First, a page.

Updating A Throwback: The 2015 Dodge Charger SXT

Front 3/4 view of 2015 Dodge Charger SXT
The 2015 Dodge Charger.
This is the kind of car that some will tell you is not supposed to exist anymore, that there is supposedly no more market for. Politically incorrect, unapologetically American.  The anti-Prius.

And yet, it not only lives, it thrives. And now it has been refreshed and renewed.

Rear 3/4 view of 2015 Dodge Charger
2015 Dodge Charger.
Ironies abound in the 2015 Dodge Charger.  At a time when Ford and Chevrolet have made their big sedans as palatable as possible to European-influenced tastes and are finding it hard to crack the sales charts, this car, made by an arguably European company (Fiat-Chrysler), is as old-school American as it gets and does very good business, though a good portion of that is to rental fleets and government motor pools.

Four doors, rear-wheel drive, styling that shouts "muscle car" even when equipped with a base V6, possessed of the same basic form and styling cues of the 707-horsepower Charger Hellcat.  All of which is based on the same body that has carried the Charger name for more than a decade, but which has had a remake that gives it new appeal.

The Charger we drove for a week was the second-from-base SXT, which differentiates itself from the base SE by offering the unavailable-on-SE navigation and rear back-up camera group and Driver Confidence Group as options and making the unobtainable-on-SE heated front seats, six-speaker audio and remote start system standard equipment.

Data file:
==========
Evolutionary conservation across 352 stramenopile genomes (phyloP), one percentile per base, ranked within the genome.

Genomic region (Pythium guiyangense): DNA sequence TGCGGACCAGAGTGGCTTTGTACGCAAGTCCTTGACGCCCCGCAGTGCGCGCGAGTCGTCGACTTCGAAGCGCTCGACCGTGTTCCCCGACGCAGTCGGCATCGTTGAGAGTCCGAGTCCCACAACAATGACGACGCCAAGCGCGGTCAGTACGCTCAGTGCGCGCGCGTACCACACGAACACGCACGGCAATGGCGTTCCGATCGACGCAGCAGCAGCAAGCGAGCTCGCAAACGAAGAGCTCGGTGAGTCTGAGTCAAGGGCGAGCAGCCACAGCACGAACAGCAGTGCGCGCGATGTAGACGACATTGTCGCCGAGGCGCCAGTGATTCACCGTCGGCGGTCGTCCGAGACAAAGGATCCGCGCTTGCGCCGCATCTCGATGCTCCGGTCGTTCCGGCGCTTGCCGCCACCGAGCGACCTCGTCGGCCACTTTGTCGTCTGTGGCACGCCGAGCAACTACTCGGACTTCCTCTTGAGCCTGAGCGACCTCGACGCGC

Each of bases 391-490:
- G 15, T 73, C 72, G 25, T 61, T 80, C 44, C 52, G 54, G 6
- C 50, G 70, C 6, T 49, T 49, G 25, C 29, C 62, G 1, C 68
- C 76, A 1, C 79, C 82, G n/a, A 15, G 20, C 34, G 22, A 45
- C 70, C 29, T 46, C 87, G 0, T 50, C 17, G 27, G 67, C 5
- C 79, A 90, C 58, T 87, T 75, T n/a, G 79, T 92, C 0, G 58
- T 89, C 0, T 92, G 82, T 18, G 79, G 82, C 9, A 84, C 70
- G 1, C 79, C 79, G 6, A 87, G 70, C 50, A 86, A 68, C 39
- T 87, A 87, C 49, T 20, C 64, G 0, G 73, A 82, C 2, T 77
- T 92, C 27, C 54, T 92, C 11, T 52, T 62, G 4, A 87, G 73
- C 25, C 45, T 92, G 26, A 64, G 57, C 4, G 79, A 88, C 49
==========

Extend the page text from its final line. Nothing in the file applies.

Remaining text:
Base price is a very reasonable $29,995. The base V6 mentioned earlier is by no means underpowered at 292 horsepower. It's more than enough.  And for a large sedan, handling is nimble.

The interior has had a re-do as well, as Fiat-Chrysler continues to fix what was the most glaring deficit of Chrysler/Dodge products under the previous ownership.

The test vehicle had one option package, but it comes at zero extra cost:  Customer Preferred Package 28H upgrades the standard six-speed automatic to an eight-speed unit and throws in a front license plate bracket they would not charge you for anyway.

With the 8-speed, the bite of the power is lessened somewhat.  The EPA city estimate is a so-so 19 miles per gallon, but the highway figure of 31 is fairly impressive, given the punch of the engine.

With $995 destination charge, the as-tested price came to $30,990.  Given the power and room alone, it qualifies as good old-fashioned American value.

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